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Journal of Immune Disorders & Therapy

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Hee-Chun Chung1#, Van Giap Nguyen2#, Dae-Yong Kim3, Du-Min Go3, Chang-Hoon Park4, Kun-Taek Park5* and Bong Kyun Park1*
 
1 Department of Veterinary Medicine Virology Lab, College of Veterinary Medicine and Research Institute for Veterinary Science, Seoul National University, DaeHakRo, GwanAk-Gu, Seoul 151-742, Korea, Email: [email protected]
2 Department of Veterinary Microbiology and Infectious Diseases, Faculty of Veterinary Medicine, Vietnam National University of Agriculture, Hanoi, Viet Nam, Email: [email protected]
3 Department of Veterinary Pathology, College of Veterinary Medicine and Research Institute for Veterinary Science, Seoul National University, Seoul 151-742, Korea, Email: [email protected]
4 Research Unit, BioPOA, Yongin-si, Korea, Email: [email protected]
5 Department of Veterinary Microbiology, College of Veterinary Medicine and Research Institute for Veterinary Science, Seoul National University, Seoul 151-742, Republic of Korea, Email: [email protected]
#Equally contribution
 
*Correspondence: Kun-Taek Park, DVM, MSc, PhD, Department of Veterinary Microbiology, College of Veterinary Medicine and Research Institute for Veterinary Science, Seoul National University, Seoul 151-742, Republic of Korea, Email: [email protected]

Bong Kyun Park, DVM, MSc, PhD, Department of Veterinary Medicine Virology Lab, College of Veterinary Medicine and Research Institute for Veterinary Science, Seoul National University, DaeHakRo, GwanAk-Gu, Seoul 151-742, Korea, Tel: +8228801255, Fax: +8228850263, Email: [email protected]

Received Date: Sep 11, 2017 / Accepted Date: Sep 18, 2017 / Published Date: Sep 25, 2017

Citation: Chung HC, Nguyen VG, Kim DY, et al. An atypical case of porcine circovirus type 2 and streptococcus suis confections in pig. J Immune Disord Ther 2017;1(1):5- 8.

This open-access article is distributed under the terms of the Creative Commons Attribution Non-Commercial License (CC BY-NC) (http://creativecommons.org/licenses/by-nc/4.0/), which permits reuse, distribution and reproduction of the article, provided that the original work is properly cited and the reuse is restricted to noncommercial purposes. For commercial reuse, contact [email protected]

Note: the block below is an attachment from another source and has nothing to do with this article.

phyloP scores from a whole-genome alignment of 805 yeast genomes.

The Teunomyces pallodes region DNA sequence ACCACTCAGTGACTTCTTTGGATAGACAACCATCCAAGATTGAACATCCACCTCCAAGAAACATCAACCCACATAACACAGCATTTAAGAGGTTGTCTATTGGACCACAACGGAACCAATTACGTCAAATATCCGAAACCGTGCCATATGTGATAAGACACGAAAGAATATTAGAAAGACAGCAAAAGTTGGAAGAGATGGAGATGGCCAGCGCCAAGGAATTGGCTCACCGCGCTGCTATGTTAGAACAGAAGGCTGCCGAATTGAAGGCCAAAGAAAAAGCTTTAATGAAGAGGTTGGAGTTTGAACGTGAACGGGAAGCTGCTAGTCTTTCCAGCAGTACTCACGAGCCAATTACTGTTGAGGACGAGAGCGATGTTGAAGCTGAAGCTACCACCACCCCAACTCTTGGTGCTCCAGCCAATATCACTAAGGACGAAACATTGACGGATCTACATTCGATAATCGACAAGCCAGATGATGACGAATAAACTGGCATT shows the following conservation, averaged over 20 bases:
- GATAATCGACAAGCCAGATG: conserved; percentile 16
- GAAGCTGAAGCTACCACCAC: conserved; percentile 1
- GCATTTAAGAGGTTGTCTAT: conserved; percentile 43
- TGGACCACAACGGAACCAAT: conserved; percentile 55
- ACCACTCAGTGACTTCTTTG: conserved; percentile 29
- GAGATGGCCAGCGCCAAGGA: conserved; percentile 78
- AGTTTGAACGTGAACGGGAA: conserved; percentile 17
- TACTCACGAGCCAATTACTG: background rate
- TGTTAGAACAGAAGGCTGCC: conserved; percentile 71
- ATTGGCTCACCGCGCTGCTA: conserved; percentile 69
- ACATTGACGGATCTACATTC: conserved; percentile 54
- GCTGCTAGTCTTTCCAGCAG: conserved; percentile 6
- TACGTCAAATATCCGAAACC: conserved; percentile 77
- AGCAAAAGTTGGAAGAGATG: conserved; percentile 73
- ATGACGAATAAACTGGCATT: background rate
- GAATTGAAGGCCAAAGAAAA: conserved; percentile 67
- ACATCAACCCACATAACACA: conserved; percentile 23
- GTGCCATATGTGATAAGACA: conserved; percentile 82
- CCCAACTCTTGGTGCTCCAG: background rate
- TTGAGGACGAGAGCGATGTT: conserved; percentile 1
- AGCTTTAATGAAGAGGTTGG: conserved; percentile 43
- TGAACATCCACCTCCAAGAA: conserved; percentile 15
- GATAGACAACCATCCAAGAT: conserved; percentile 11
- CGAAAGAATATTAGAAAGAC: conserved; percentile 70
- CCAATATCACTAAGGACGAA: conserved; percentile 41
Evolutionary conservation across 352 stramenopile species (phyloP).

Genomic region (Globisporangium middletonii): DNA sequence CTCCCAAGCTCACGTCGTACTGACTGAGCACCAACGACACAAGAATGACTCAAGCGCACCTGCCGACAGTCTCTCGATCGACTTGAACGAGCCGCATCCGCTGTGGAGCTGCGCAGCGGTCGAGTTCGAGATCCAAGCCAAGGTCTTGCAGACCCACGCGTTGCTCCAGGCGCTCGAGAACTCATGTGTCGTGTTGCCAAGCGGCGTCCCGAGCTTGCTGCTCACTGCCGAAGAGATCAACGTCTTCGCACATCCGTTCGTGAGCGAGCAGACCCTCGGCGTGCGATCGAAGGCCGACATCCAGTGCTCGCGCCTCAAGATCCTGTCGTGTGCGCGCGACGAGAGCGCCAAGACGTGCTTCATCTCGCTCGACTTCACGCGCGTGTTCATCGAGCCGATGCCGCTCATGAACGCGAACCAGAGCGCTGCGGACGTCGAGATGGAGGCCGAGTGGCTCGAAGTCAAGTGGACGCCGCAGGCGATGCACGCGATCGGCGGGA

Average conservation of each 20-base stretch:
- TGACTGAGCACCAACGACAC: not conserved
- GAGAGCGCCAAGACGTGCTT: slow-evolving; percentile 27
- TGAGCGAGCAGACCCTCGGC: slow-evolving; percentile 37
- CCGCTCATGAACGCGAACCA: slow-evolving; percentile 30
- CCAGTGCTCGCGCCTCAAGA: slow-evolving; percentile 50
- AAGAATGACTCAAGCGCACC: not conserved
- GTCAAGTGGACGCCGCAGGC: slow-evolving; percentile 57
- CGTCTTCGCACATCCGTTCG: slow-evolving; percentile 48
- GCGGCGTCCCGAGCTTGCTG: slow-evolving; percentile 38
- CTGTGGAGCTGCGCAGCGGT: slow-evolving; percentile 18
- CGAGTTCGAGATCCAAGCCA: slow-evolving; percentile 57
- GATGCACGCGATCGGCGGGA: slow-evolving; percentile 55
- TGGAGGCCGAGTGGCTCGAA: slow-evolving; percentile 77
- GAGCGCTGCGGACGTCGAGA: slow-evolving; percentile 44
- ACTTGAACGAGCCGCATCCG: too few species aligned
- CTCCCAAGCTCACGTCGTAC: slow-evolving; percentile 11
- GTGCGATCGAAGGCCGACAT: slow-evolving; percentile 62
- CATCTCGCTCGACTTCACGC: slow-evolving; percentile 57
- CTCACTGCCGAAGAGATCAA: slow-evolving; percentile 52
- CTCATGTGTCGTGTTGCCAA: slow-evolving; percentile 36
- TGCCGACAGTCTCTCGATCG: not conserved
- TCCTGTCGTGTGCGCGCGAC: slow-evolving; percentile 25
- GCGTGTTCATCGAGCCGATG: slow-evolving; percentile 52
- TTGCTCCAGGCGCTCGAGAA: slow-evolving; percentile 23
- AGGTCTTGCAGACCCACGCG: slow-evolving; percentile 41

Abstract

BACKGROUND: Porcine circovirus diseases (PCVD) are still one of the commonest diseases of swine in Korea. The objective of the present paper is to report a case of pig co-infected with porcine circovirus type 2 and streptococcus suis.

CASE PRESENTATION: A 40 days old pig exhibited symptoms of diarrhea; a difficulty breathing and neurological sign was diagnosed for possible cause(s) of death by pathological and molecular based methods. The notable gross lesions were (i) rubbery consistency of the lungs with multiple petechial hemorrhages, (ii) congestion of lymp nodes, and brain; (iii) the wall of the small intestine was slight congestion, yellowish fluid accumulated in the lumen was observed. The main microscopic lesions were: (i) interstitial pneumonia, degeneration of lymphocyte, dense mononuclear cell infiltrated in the interstitium; (ii) germinal centers of lymph node were reduced or absent with depletion of mature lymphocytes and distribution of pyknotic nuclear material; (iii) lymphocytes, macrophages, and mainly plasma cells distributed along blood vessels within the meninges of the brain. By extensive examining previously known pathogens of nervous, respiratory, and digestive systems, only PCV2 and Streptococcus suis were systematically detected and confirmed by sequencing.

CONCLUSION: The pig described in this study suffered from an atypical porcine circovirus disease which was based on the presence of PCV2 systemically and a typical lesion of lymphoid depletion.

Keywords

Porcine Circovirus Disease, Atypical, Coinfection

Abbreviations

PCVD: Porcine Circoviruses diseases; PCV-2: Porcine Circoviruses type 2; RT-PCR: Reverse transcription polymerase chain reaction; ADV: Aujeszky’s disease virus; CSFV: Classical swine fever virus; EMCV: Encephalomyelitis virus; JEV: Japanese encephalitis virus; HPS: Hemophilus; VTEC: verotoxin- 2e producing Escherichia coli; PRRSV: Porcine reproductive and respiratory syndrome virus; SIV: Swine influenza virus; PEDV: Porcine epidemic diarrhea virus; TGEV: Transmissible gastroenteritis virus; RVA: Group A rotavirus; PDCoV: Porcine delta coronavirus.